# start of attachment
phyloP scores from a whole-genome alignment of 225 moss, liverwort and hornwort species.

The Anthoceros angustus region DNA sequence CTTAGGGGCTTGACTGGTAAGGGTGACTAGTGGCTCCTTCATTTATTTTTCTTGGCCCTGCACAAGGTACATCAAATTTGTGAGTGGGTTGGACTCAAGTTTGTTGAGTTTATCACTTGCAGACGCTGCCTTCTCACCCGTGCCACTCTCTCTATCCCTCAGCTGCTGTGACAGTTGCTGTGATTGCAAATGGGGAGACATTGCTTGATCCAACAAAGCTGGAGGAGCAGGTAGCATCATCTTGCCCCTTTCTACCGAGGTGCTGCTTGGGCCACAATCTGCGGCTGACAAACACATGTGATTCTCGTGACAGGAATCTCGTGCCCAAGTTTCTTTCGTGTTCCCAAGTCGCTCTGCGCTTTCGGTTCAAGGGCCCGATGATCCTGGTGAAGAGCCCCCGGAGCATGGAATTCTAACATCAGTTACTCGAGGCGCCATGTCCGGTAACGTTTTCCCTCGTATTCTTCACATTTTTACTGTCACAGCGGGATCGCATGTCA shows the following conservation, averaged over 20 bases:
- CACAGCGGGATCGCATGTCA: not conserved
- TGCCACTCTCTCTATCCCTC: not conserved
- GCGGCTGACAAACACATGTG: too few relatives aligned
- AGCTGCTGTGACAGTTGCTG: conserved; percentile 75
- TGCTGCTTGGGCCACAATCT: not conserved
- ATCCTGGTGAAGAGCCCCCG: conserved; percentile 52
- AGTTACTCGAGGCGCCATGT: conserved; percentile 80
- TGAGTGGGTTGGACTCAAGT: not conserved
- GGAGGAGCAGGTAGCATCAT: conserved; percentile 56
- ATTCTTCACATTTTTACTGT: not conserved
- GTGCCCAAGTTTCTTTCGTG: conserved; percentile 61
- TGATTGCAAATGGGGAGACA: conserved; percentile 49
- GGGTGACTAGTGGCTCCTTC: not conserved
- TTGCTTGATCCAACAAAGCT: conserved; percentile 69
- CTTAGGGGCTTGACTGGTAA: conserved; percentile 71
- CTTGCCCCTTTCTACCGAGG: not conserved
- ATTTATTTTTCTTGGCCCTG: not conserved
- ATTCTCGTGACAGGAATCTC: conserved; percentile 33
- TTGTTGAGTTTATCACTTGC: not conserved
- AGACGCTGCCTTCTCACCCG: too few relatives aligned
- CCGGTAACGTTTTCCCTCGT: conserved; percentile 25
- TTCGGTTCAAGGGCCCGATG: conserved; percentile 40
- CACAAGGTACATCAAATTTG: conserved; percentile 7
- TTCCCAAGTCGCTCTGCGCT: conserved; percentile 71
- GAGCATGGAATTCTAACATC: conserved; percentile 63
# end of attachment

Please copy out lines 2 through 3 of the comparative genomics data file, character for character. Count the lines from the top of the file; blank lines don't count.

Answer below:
The Anthoceros angustus region DNA sequence CTTAGGGGCTTGACTGGTAAGGGTGACTAGTGGCTCCTTCATTTATTTTTCTTGGCCCTGCACAAGGTACATCAAATTTGTGAGTGGGTTGGACTCAAGTTTGTTGAGTTTATCACTTGCAGACGCTGCCTTCTCACCCGTGCCACTCTCTCTATCCCTCAGCTGCTGTGACAGTTGCTGTGATTGCAAATGGGGAGACATTGCTTGATCCAACAAAGCTGGAGGAGCAGGTAGCATCATCTTGCCCCTTTCTACCGAGGTGCTGCTTGGGCCACAATCTGCGGCTGACAAACACATGTGATTCTCGTGACAGGAATCTCGTGCCCAAGTTTCTTTCGTGTTCCCAAGTCGCTCTGCGCTTTCGGTTCAAGGGCCCGATGATCCTGGTGAAGAGCCCCCGGAGCATGGAATTCTAACATCAGTTACTCGAGGCGCCATGTCCGGTAACGTTTTCCCTCGTATTCTTCACATTTTTACTGTCACAGCGGGATCGCATGTCA shows the following conservation, averaged over 20 bases:
- CACAGCGGGATCGCATGTCA: not conserved